New Tool: PMMI ProSource
Check out our packaging and processing solutions finder, PMMI ProSource.

Using package design to deliver brand recognition & sales

Healthcare Packaging talks with "sister" publication Shelf Impact!'s editor Jim George for suggestions aimed at helping pharmaceutical and medical device manufacturers build brand recognition and boost sales.

Hp 19646 1 A George Jim
Healthcare Packaging (HCP): In the pharmaceutical and medical device sectors, package design has long been dominated by the need to meet regulatory requirements. Although those requirements still exist, savvy companies realize packaging can help do more than convey usage instructions, dosage details, warnings, etc. What opportunities do you see for manufacturers to use package design to increase brand recognition and sales?
JIM GEORGE: So many pharmaceutical products have moved from behind the pharmacy counter and out into the store aisles. It's no longer a case where your doctor gives you a prescription, and you get it filled at the pharmacy. Now, many of these medicines are OTC products, and the aisles are being flooded with brands. Today, the consumer has to make the product selection, and they're often confused by so many choices.
Packaging gives pharmaceutical manufacturers a golden opportunity to first create visibility for their products, and then to help them navigate their product segment and finally the brand's own range of products. Help them understand why your product is the right choice for them. Make the price-value relationship of your product painfully obvious. If you don't, shoppers, as they do in so many other product categories, often will either default to lowest price or purchase the wrong product. If they have a bad initial purchase experience with your brand, they'll remember that on future store visits. It could taint their perception of your entire product line.

HCP: What ways could manufacturers employ structure and shape to enhance package functionality in the pharmaceutical/medical device areas?
GEORGE: I would look at color first and then structure, which are at the top of consumers' visual hierarchy when they look at packaging. Color and shape should work holistically to tell consumers what a brand stands for. Color draws the consumer's attention, and shape lures them into the story of the brand. Go over to the hot sauce aisle, and conduct an Internet search for some wonderful examples of how this works. Both package colors and the package shape—packaging forms such as rocket ships—intuitively convey the notion of “knock-your-socks-off” hot. What are the attributes of your brand, and how can you convey those through the packaging?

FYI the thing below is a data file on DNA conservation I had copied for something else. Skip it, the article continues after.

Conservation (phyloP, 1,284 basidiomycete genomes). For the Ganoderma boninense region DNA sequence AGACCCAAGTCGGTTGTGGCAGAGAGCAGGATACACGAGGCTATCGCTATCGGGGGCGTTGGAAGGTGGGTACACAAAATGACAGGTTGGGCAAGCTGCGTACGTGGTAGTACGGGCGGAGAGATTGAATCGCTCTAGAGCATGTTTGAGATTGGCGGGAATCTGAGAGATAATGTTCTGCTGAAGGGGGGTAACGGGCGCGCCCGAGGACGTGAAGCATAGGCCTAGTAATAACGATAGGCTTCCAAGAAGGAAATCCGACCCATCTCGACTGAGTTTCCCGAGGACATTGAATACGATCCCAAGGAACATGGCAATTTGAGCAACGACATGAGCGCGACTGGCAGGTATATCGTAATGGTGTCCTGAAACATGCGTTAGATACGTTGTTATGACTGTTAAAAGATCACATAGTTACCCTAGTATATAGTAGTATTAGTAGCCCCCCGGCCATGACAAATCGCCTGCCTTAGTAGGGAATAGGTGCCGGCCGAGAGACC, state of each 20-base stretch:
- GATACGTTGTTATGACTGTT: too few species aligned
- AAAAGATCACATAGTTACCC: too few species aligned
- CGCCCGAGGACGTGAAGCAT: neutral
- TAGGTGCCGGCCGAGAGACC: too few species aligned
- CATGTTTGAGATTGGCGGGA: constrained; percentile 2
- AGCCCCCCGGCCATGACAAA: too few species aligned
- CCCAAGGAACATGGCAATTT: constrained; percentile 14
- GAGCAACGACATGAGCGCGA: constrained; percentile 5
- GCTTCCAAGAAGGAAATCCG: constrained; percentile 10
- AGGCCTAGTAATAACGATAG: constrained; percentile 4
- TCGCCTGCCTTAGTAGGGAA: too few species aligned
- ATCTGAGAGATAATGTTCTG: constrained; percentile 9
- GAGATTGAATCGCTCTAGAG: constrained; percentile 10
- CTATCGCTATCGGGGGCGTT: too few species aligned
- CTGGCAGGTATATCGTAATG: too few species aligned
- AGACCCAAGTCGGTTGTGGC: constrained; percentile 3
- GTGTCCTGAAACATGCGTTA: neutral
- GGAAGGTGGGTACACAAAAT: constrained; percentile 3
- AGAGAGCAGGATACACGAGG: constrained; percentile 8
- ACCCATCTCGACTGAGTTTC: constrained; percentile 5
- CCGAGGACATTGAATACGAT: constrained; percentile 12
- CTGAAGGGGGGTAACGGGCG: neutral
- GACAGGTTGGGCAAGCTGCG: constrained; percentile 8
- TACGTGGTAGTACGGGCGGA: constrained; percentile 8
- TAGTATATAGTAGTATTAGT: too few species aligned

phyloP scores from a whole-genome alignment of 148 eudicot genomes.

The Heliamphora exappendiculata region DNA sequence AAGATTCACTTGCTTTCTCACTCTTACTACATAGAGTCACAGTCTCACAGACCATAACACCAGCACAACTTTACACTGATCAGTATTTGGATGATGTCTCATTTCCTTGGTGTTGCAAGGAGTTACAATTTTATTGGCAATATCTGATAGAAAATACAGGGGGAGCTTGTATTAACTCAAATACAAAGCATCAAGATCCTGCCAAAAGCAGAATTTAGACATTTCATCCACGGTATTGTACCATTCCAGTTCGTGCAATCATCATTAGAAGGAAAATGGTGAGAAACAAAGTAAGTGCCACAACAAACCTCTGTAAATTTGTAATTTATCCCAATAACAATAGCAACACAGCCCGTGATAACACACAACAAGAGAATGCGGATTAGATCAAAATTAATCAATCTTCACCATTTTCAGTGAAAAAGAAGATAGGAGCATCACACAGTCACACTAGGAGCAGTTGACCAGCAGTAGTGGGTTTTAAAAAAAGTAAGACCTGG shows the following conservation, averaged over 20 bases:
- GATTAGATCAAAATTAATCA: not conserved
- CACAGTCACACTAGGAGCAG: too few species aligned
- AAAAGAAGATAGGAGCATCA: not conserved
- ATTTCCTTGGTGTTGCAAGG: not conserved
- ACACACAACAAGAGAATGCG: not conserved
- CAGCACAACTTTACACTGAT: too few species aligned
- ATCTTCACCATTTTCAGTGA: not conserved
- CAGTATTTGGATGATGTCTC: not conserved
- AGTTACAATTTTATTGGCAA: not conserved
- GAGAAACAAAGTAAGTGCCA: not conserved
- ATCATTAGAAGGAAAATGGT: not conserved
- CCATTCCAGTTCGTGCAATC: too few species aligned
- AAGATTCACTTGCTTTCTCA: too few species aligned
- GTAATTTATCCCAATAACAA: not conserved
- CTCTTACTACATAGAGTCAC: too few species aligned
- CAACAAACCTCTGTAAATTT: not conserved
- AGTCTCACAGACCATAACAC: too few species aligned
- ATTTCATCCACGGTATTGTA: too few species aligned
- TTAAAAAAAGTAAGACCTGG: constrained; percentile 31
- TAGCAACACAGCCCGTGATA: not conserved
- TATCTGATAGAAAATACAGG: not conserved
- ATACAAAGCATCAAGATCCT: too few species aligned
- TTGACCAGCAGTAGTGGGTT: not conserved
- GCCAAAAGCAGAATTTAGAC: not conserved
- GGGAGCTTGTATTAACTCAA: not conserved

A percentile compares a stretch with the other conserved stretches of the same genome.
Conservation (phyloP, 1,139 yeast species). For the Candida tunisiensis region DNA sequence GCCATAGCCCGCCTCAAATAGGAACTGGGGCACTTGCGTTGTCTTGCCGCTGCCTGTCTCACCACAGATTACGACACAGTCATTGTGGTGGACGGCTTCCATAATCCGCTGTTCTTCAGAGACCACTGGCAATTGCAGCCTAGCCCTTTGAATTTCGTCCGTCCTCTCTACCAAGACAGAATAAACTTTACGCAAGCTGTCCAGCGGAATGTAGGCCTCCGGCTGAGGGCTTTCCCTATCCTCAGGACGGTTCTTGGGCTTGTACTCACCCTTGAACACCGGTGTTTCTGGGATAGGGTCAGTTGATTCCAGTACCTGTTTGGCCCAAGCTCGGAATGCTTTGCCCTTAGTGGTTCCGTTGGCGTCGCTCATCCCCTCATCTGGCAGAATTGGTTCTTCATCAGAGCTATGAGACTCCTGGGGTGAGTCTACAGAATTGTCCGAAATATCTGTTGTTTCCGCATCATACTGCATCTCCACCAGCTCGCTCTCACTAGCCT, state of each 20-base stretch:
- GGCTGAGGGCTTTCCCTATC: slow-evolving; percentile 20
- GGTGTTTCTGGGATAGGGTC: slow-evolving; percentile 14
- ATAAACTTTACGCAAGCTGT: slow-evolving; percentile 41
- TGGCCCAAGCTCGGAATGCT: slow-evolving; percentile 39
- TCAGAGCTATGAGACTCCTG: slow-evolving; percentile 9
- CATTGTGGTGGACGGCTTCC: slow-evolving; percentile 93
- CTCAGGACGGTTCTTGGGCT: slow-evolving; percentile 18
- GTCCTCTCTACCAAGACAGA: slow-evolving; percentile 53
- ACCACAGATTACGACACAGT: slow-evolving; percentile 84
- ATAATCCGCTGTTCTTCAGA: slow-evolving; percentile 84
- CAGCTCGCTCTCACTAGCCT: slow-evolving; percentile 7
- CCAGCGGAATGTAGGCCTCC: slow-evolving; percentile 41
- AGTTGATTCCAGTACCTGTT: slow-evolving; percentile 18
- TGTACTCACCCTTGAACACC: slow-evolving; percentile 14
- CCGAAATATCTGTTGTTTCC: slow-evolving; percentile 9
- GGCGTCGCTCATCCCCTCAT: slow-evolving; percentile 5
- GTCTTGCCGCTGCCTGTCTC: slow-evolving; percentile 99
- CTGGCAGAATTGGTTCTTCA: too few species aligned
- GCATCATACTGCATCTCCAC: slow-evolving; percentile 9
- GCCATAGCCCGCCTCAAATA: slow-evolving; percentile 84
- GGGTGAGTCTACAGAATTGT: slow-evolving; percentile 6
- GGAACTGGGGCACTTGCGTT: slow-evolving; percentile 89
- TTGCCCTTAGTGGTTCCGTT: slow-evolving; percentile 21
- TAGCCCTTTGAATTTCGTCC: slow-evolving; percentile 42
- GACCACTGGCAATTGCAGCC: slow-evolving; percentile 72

HCP: What package design insights can you provide for companies looking to make the switch from Rx to OTC?
GEORGE: Know your consumer. A favorite trick of the best brand managers and designers is to have consumers select words and pick out photos or illustrations that express how they view a company's brand. This technique is very enlightening because it begins to get the creative juices flowing for package design. Look for consumers' unarticulated needs and compensating behaviors; these are great clues to better packaging that can give your product an edge. Cheese packages are a great example. A focus group may not tell you that your bag is difficult to open, but watch how many people open some of them with their teeth or with scissors. The advent of the slider package was a great advance for that category, even though consumers didn't specifically articulate that need during focus group interviews.

HCP: What trends have you seen recently regarding package design when it comes to nutraceutical products?
GEORGE: Private label is beginning to understand the value of packaging in these areas. Retailer brands are a force to watch, for the reasons mentioned above.

HCP: What additional advice can you offer manufacturers to improve brand recognition and sales?
GEORGE: Sample packs represent an underleveraged branding opportunity. Consumers understand and expect small sizes, but what about co-branding or cross-branding opportunities that provide extra value? Couponing comes to mind. A physician's sample pack could include a foldout label sending a patient into the store in a destination visit that exposes him or her to the full range of a company's product lineup. Maybe there's a reciprocal opportunity: buy the product and get a discount on your next office visit or your next prescription from the physician. For a lot of consumers who have no or limited medical coverage, there's real value in that, and packaging can deliver it.
Discover Our Content Hub
Access Healthcare Packaging's free educational content library!
Read More
Discover Our Content Hub
Test Your Supply Chain Smarts
Take Healthcare Packaging's supply chain quiz to prove your knowledge!
Read More
Test Your Supply Chain Smarts